If you’re looking for a first-rate comedy with tons of laughs, “Life of the Party” is sure to disappoint. Wasted opportunities rule the day in this supposed comedy that’s not any fun. I’ve said it dozens of times but it bears repeating once more: the talented Melissa McCarthy is so much better than material like this. When your leading lady is cast in a film that’s so obviously beneath her, it becomes more glum than enjoyable.
The film was co-written by McCarthy and her husband (and the film’s director) Ben Falcone. The duo was also responsible for penning the equally awful “Tammy” and the not much better “The Boss,” and I can now flat out conclude that I do not share their sense of humor. They may make a great couple in real life, but they need to stop working together professionally.
Dumped suddenly by her husband (Matt Walsh), dedicated mom and housewife Deanna (McCarthy) decides to go back to college to finally get her degree. She’s only two semesters short of graduating and thinks it’s a great idea to join her daughter Maddie (Molly Gordon) for her senior year. After a quick makeover (bye bye bedazzled sweaters, thick glasses, and curly mom hair), Deanna gets a new nickname (‘Dee Rock’), becomes popular, and is the star of her archaeology class.
There’s nothing new nor exciting covered in the bland and predictable screenplay, and the supporting cast (including Gillian Jacobs, Stephen Root, and Heidi Gardner) shuffles along in the background with little to do. The premise of an adult going back to college is a timeless chestnut in the comedy movie arsenal (“Old School,” “Back to School”), but it takes great comedic talent to pull it off. Here everyone has plastered fake smiles on their faces in what must be an effort to remind us that gee, isn’t this fun? And if they’re having so much fun, then why isn’t the audience laughing along?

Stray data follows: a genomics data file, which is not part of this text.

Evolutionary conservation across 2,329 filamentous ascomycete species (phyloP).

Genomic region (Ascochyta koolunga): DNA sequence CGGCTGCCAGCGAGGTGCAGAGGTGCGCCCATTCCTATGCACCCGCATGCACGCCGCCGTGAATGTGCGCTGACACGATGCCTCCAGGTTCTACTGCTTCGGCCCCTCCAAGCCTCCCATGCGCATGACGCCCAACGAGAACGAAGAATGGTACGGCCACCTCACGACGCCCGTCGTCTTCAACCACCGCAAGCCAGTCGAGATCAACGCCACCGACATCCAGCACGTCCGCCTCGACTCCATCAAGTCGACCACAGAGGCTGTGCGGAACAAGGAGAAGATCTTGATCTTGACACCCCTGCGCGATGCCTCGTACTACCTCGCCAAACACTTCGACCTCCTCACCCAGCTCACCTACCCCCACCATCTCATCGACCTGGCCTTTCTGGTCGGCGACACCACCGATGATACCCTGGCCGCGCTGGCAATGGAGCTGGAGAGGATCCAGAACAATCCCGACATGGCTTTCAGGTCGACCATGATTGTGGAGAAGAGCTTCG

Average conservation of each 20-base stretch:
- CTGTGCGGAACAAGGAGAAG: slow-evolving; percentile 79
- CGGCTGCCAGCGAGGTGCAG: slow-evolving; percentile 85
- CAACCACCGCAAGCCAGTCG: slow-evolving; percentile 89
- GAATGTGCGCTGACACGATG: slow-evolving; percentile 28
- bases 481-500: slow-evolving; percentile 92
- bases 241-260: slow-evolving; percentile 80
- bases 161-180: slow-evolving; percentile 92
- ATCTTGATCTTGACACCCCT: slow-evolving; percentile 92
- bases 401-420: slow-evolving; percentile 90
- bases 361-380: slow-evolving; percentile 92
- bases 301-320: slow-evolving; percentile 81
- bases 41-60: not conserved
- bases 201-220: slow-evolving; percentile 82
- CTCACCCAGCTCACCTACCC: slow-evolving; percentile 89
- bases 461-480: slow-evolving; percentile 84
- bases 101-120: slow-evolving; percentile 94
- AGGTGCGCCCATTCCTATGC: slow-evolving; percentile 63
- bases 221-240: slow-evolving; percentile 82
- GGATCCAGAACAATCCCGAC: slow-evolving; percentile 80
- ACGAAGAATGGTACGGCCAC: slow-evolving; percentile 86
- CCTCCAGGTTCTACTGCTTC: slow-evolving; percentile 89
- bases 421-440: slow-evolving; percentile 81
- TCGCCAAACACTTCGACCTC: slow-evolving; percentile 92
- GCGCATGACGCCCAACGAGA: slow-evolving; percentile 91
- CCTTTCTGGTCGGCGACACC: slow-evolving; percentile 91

McCarthy does her best with sparse material, but most of the spotlight-stealing chuckles come from Maya Rudolph as her best friend Christine. I didn’t laugh very often in this movie but when I did, it was usually a result of Rudolph’s deadpan line delivery. I do applaud the film for placing a greater focus on verbal wisecracks and refusing to use McCarthy’s real world physique as a cheap punch line. Instead of a string of ‘fatty fall down’ jokes, she’s presented as an older overweight woman who is desired instead of being ridiculed. Deanna starts a physical relationship with a younger guy (Luke Benward) that’s played with sincerity, and she’s warmly accepted by her academic peers who are two decades her junior.
This is a timid PG-13 rated film, which means the usual bawdiness and debauchery that plagues stories like this is absent. It’s a kinder and gentler take on the college experience, if you will. Yes, there are beer soaked frat parties, booty calls in the library, and the welcome comeuppance of a mean girl, but it isn’t loaded with sex or profanity.
I’m not sure much could’ve been done to make this one a winner. “Life of the Party” is an unfunny film with a laundry list of jokes that either misfire or completely land with a thud.